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Brewer needs leverage, lacks incentive to back down

Brewer needs leverage, lacks incentive to back down

It’s extremely unlikely that Gov. Jan Brewer will sign all of the budget bills that the Legislature sent to her Aug. 20. She has nothing to gain and everything to lose by allowing this budget to stand.

After pushing for a sales tax increase for months and vetoing a budget that didn’t include a ballot referral for the increase, Brewer has already run cross-wise with many Republicans who she would be counting on if she decides to seek a full term in 2010. Backing down now would only make her look wishy-washy.

In fact, if she signs the whole package, people would wonder why she put the state through so much trauma by vetoing a budget, which is very similar to the one on her desk now, back on July 1.

What do I mean by trauma? Well, there are plenty of examples. For instance, lawmakers have been tied up in knots for almost two months in a special session to address her concerns over the first set of bills, the state is teetering on the brink of insolvency, state cash tied up in investments has been yanked to cover operating expenses, and Treasurer Dean Martin has been crowing about the very likely possibility that the state will have to borrow money from the private sector (including interest upon repayment) to make up for the lack of a spending plan.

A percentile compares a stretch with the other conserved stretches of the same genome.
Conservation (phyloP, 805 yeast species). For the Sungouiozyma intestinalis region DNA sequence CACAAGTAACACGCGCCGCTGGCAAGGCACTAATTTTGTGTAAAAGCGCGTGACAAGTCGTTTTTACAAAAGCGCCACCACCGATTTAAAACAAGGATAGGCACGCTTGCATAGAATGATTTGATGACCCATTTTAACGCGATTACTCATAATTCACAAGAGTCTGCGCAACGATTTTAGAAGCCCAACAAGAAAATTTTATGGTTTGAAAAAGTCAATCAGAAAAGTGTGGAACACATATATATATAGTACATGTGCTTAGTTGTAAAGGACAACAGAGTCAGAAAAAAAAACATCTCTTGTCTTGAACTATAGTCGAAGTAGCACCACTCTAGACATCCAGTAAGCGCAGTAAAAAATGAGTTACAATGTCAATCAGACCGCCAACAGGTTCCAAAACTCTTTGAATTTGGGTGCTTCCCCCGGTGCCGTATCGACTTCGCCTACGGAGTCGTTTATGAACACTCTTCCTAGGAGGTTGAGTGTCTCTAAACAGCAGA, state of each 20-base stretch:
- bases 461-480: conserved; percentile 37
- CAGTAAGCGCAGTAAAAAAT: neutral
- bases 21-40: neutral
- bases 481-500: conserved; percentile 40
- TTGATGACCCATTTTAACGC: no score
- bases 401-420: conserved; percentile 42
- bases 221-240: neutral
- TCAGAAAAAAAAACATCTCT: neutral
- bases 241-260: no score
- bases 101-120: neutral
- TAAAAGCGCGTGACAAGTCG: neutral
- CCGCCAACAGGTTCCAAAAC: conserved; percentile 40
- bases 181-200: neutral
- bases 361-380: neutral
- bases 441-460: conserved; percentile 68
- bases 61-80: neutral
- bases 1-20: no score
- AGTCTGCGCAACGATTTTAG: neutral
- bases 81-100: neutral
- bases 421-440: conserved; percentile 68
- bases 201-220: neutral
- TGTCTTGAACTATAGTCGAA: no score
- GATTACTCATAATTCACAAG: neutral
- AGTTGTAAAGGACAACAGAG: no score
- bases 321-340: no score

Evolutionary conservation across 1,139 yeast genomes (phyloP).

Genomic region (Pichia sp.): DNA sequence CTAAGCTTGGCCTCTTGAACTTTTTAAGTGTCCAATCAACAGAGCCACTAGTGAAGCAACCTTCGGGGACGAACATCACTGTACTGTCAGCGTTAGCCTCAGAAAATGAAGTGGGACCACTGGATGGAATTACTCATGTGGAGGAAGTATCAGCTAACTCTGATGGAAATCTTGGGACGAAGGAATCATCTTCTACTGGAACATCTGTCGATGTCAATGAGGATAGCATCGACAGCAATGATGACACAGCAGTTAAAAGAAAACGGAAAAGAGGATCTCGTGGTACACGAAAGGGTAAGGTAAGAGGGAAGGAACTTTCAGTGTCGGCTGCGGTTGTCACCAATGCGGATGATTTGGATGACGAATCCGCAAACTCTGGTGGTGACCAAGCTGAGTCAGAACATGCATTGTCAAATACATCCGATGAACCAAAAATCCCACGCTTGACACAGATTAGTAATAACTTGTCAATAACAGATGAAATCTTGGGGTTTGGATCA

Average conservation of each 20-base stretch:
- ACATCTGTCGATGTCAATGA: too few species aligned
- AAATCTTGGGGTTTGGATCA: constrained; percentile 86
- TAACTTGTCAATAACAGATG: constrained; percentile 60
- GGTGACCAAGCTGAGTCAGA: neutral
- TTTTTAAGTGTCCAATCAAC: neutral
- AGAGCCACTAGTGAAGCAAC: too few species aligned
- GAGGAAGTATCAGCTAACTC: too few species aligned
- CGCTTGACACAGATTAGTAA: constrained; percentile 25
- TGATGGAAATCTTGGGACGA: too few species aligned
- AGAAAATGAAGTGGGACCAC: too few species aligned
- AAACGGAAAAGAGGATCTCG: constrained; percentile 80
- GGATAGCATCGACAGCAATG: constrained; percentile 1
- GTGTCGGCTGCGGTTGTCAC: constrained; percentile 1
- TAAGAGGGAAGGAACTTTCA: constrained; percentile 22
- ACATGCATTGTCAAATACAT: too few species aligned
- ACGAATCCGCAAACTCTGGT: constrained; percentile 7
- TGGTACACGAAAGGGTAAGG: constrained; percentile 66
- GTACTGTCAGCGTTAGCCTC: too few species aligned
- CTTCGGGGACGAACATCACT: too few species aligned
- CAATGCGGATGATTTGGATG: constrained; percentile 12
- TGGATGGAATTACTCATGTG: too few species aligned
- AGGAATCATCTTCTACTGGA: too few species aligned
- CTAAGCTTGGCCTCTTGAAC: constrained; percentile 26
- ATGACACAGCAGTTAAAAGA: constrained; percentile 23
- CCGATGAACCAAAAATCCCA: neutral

Not only that, but she may have irreparably damaged her image and her chances of being elected next year by continuing to fight with the very Republicans who heralded her ascension to the Ninth Floor.

If she was going to back off her sales tax increase, now would not be the ideal time. She would be seen as having a lack of resolve – voters aren’t real keen on state officials who get beat into submission by their rivals. And fiscal conservatives aren’t about to forgive her for months of pushing for a sales tax increase.

Ideology aside, she has to continue to demand a tax increase. If not the sales tax referral, then something else that would allow her to save face.

She can’t do that if she signs the budget bills as they stand now. Therefore, she is likely to sign the ones that aren’t too controversial – H2014 already has been signed, and others might follow – but veto everything that lawmakers hold dear until they give her what she wants. The repeal of the equalization property tax is one of those bills that might be held hostage while she presses for a tax increase, but it’s not the only one.

She needs leverage. Period.

Let’s say Brewer really doesn’t care about her own political future, and that she is telling the truth when she says she’s trying to do what’s best for the state. Even under that scenario, she would have no incentive to back down now – after all, if she believes the state needs a sales tax increase, then allowing a budget to pass without one would, following her own logic, present even more problems for the state.

If she believes that, then she will have to keep on keeping on.

Bottom line: This mess is probably going to continue for another week or so. At least.

Incidentally, Arizona is one of three states without a fiscal 2010 budget. Connecticut and Pennsylvania are the other two. Even California, which some people see as the poster child of bad fiscal management, was able to pass something.

I’ve already postponed my vacation plans until the end of September. At this rate, perhaps I should just cancel them altogether.

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